In order theory, a branch of mathematics, the 1/3–2/3 conjecture states that, if one is comparison sorting a set of items then, no matter what comparisons may have already been performed, it is always possible to choose the next comparison in such a way that it will reduce the number of possible sorted orders by a factor of 2/3 or better. Equivalently, in every finite partially ordered set that is not totally ordered, there exists a pair of elements x and y with the property that at least 1/3 and at most 2/3 of the linear extensions of the partial order place x earlier than y.
The partial order formed by three elements a, b, and c with a single comparability relationship, a ≤ b, has three linear extensions, a ≤ b ≤ c, a ≤ c ≤ b, and c ≤ a ≤ b. In all three of these extensions, a is earlier than b. However, a is earlier than c in only two of them, and later than c in the third. Therefore, the pair of a and c have the desired property, showing that this partial order obeys the 1/3–2/3 conjecture.
This example shows that the constants 1/3 and 2/3 in the conjecture are tight; if q is any fraction strictly between 1/3 and 2/3, then there would not exist a pair x, y in which x is earlier than y in a number of partial orderings that is between q and 1 − q times the total number of partial orderings.
More generally, let P be any series composition of three-element partial orders and of one-element partial orders, such as the one in the figure. Then P forms an extreme case for the 1/3–2/3 conjecture in the sense that, for each pair x, y of elements, one of the two elements occurs earlier than the other in at most 1/3 of the linear extensions of P. Partial orders with this structure are necessarily series-parallel semiorders; they are the only known extreme cases for the conjecture and can be proven to be the only extreme cases with width two.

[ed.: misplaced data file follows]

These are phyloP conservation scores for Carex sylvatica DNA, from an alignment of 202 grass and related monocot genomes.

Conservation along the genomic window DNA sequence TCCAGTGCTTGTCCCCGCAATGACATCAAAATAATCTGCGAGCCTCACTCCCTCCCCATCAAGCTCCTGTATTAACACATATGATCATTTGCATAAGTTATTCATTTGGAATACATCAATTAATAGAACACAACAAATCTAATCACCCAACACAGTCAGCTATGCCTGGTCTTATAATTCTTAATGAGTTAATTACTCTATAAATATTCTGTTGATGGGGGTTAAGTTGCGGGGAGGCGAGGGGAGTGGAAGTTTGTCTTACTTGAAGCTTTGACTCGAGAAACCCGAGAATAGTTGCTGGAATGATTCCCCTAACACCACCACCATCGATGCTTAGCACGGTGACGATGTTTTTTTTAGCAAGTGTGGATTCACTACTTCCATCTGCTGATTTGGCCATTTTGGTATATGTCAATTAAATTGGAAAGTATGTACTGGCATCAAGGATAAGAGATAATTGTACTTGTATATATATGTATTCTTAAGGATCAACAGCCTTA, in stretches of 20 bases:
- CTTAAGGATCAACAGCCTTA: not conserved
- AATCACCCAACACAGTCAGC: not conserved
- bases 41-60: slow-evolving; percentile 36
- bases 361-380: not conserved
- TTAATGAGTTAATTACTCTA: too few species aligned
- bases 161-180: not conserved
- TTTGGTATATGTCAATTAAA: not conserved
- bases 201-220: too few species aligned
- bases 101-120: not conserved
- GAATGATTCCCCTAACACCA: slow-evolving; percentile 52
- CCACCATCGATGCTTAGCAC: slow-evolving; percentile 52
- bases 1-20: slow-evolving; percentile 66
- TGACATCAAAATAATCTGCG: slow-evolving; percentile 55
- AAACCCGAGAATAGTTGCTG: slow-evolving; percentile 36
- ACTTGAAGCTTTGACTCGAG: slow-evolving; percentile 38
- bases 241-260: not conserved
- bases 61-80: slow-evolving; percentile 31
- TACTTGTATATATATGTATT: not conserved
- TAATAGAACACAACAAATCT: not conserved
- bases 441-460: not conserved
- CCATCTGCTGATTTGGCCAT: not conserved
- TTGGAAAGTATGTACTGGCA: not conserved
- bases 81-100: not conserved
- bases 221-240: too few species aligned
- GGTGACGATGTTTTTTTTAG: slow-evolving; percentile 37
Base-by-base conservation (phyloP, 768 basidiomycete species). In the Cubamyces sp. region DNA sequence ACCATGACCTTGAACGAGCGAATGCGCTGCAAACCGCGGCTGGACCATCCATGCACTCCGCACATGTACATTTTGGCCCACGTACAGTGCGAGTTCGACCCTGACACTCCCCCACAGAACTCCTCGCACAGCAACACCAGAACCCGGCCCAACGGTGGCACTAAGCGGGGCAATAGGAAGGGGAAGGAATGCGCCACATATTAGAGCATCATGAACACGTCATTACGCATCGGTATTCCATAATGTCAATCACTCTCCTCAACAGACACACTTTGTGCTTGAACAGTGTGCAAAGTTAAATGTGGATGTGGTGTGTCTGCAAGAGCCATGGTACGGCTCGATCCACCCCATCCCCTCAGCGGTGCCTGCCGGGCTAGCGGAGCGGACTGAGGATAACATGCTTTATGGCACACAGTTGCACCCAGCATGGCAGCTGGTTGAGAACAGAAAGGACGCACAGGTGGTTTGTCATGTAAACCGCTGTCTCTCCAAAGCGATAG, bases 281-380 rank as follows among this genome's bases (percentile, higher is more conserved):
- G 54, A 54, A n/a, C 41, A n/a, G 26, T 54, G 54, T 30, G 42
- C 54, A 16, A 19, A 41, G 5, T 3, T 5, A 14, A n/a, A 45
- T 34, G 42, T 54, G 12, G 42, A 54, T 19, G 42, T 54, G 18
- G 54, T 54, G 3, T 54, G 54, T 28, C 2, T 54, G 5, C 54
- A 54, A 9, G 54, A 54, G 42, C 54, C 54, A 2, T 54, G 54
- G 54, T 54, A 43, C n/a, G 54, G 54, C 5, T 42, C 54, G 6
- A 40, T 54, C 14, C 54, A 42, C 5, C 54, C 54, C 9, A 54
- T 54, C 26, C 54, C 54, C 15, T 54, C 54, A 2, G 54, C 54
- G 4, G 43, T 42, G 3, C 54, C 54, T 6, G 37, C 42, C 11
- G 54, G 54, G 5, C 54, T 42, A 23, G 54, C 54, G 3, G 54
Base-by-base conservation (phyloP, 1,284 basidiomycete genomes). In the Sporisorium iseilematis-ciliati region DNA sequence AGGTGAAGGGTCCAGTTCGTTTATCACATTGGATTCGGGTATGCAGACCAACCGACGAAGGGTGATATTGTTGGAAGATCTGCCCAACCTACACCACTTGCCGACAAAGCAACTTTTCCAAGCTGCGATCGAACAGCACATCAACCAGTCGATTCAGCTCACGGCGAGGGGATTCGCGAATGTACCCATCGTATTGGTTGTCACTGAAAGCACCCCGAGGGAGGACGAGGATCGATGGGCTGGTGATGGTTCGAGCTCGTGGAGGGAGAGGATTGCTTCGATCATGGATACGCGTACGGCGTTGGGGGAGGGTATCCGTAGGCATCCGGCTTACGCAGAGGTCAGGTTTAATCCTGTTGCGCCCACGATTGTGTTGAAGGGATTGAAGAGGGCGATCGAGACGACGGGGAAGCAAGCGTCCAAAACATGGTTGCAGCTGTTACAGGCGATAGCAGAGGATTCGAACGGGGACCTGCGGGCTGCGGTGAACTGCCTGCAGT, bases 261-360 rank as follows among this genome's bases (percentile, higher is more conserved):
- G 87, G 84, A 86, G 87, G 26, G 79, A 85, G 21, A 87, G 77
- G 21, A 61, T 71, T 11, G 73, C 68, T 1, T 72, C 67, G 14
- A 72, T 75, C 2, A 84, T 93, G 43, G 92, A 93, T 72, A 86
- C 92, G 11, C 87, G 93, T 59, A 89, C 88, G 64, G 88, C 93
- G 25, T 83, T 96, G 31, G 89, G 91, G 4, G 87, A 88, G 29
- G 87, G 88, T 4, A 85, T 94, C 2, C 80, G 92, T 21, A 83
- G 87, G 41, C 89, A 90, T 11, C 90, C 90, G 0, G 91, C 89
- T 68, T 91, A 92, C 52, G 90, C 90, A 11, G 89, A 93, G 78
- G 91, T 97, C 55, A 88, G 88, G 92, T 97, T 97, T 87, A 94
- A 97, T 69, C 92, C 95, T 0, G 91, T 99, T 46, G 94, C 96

A partially ordered set is a set X together with a binary relation ≤ that is reflexive, antisymmetric, and transitive. A total order is a partial order in which every pair of elements is comparable. A linear extension of a finite partial order is a sequential ordering of the elements of X, with the property that if x ≤ y in the partial order, then x must come before y in the linear extension. In other words, it is a total order compatible with the partial order. If a finite partially ordered set is totally ordered, then it has only one linear extension, but otherwise it will have more than one. The 1/3–2/3 conjecture states that one can choose two elements x and y such that, among this set of possible linear extensions, between 1/3 and 2/3 of them place x earlier than y, and symmetrically between 1/3 and 2/3 of them place y earlier than x.
There is an alternative and equivalent statement of the 1/3–2/3 conjecture in the language of probability theory. One may define a uniform probability distribution on the linear extensions in which each possible linear extension is equally likely to be chosen. The 1/3–2/3 conjecture states that, under this probability distribution, there exists a pair of elements x and y such that the probability that x is earlier than y in a random linear extension is between 1/3 and 2/3.
Kahn & Saks (1984) define δ(P), for any partially ordered set P, to be the largest real number δ such that P has a pair x, y with x earlier than y in a number of linear extensions that is between δ and 1 − δ of the total number of linear extensions. In this notation, the 1/3–2/3 conjecture states that every finite partial order that is not total has δ(P) ≥ 1/3.
The 1/3–2/3 conjecture was formulated by Kislitsyn (1968), and later made independently by Michael Fredman and by Nati Linial (1984). It was listed as a featured unsolved problem at the founding of the journal Order, and remains unsolved; Brightwell, Felsner & Trotter (1995) call it "one of the most intriguing problems in the combinatorial theory of posets."
A survey of the conjecture is given by Brightwell (1999).